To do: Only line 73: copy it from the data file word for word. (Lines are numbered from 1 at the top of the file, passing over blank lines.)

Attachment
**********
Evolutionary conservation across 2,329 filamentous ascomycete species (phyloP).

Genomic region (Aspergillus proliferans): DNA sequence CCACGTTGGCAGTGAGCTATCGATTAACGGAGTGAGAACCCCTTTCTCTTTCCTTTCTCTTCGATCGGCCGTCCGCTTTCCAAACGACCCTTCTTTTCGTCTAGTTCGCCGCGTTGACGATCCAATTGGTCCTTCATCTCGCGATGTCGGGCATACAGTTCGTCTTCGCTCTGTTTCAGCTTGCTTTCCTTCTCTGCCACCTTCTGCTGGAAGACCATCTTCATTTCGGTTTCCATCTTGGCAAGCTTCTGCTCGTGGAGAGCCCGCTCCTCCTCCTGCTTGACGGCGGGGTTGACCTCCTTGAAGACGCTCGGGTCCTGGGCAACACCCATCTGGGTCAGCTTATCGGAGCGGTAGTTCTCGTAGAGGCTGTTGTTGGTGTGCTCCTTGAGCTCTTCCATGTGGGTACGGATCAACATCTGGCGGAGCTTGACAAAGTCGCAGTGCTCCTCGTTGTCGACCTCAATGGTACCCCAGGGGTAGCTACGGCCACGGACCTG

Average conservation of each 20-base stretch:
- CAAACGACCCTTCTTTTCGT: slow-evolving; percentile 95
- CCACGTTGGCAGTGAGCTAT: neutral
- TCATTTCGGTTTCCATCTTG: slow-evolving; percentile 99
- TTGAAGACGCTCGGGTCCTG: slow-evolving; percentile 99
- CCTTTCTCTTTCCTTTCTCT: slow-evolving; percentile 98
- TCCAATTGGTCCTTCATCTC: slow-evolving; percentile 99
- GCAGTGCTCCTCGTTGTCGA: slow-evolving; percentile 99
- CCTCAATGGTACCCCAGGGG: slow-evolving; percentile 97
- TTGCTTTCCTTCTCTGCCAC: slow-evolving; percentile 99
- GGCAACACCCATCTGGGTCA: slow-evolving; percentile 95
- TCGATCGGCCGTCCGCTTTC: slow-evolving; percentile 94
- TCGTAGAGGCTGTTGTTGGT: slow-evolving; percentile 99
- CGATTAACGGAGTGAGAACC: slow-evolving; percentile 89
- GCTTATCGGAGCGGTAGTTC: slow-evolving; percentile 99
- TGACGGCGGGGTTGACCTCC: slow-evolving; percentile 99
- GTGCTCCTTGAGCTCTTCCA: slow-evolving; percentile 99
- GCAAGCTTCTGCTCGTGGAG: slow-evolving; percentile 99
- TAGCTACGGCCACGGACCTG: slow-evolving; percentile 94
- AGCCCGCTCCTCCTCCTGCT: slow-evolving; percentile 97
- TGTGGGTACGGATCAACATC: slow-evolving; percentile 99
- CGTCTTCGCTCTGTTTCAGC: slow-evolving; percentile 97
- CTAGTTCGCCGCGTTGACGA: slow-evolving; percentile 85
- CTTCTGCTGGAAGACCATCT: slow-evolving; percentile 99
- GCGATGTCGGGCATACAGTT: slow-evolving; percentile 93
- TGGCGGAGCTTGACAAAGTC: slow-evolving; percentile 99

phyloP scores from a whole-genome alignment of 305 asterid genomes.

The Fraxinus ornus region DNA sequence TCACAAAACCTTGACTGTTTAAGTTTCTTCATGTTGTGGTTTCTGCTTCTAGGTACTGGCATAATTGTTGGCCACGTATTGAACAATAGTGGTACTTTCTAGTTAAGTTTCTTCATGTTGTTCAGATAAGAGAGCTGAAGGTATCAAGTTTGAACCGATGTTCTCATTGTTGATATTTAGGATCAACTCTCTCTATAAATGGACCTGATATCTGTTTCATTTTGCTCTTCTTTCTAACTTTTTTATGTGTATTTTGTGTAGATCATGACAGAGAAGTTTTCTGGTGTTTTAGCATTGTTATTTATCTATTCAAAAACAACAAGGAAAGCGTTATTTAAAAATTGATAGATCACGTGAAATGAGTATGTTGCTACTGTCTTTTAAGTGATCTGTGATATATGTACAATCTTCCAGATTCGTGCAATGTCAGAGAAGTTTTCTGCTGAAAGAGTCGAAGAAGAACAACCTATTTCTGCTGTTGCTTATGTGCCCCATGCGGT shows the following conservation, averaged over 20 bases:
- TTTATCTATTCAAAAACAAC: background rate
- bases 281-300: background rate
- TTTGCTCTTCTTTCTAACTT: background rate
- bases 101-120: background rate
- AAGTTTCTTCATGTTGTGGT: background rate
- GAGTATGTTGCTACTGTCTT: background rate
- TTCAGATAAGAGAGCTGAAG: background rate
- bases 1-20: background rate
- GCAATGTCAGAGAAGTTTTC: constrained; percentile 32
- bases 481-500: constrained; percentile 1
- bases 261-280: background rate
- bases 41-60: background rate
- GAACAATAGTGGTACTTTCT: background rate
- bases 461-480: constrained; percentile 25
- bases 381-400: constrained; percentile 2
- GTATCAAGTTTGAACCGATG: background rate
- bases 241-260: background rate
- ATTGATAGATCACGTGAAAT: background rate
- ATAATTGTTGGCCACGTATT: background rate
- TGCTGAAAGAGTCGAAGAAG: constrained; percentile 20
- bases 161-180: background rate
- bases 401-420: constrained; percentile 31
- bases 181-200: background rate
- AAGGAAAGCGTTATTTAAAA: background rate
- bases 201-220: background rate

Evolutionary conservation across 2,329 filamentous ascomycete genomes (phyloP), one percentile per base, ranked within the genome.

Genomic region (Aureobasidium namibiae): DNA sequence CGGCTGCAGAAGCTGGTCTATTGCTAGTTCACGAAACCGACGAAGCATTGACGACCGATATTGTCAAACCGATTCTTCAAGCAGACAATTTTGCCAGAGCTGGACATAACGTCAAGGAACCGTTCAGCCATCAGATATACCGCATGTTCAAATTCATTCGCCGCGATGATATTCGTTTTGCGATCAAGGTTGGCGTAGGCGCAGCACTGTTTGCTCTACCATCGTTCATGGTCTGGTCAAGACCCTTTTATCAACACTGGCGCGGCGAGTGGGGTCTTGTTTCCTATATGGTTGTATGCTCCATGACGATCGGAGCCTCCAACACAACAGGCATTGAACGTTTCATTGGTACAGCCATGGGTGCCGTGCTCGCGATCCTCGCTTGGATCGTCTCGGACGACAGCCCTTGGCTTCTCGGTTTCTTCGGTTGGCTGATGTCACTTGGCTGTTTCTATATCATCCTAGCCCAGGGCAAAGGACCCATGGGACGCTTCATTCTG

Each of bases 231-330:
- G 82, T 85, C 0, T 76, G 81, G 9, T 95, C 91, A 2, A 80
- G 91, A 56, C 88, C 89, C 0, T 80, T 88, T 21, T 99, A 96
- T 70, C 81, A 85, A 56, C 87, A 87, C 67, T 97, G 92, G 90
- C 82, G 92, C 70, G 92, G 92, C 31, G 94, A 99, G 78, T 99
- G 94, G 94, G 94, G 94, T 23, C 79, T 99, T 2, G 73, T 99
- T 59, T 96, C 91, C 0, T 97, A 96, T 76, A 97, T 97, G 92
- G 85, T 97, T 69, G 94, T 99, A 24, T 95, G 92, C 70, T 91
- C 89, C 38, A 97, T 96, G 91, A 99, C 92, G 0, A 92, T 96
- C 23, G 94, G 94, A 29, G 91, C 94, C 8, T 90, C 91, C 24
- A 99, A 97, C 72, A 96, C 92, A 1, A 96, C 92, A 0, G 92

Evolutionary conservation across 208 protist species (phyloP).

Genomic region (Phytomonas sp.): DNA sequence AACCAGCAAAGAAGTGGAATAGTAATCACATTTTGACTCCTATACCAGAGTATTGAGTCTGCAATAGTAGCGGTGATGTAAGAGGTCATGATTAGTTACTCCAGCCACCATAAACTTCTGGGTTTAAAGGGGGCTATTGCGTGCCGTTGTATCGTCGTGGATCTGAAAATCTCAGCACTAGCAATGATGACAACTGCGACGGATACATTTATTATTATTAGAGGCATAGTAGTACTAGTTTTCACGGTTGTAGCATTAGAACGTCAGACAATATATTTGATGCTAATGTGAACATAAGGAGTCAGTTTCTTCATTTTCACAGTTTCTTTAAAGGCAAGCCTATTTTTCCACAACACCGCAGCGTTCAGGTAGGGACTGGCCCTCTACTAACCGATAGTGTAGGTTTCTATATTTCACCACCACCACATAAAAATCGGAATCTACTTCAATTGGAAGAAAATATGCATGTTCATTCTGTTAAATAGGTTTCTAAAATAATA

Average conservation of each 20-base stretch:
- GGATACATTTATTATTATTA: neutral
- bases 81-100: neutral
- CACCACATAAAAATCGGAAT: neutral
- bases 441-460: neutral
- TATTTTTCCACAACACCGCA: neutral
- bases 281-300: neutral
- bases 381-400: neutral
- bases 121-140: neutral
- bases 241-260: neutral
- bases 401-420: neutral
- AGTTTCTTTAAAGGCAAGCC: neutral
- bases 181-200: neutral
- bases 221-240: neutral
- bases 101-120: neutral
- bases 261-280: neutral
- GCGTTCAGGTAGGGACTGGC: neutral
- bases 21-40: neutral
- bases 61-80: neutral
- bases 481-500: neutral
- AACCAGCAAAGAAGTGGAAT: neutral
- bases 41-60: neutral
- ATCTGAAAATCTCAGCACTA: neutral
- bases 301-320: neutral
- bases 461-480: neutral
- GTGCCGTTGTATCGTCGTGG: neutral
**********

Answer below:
- bases 81-100: neutral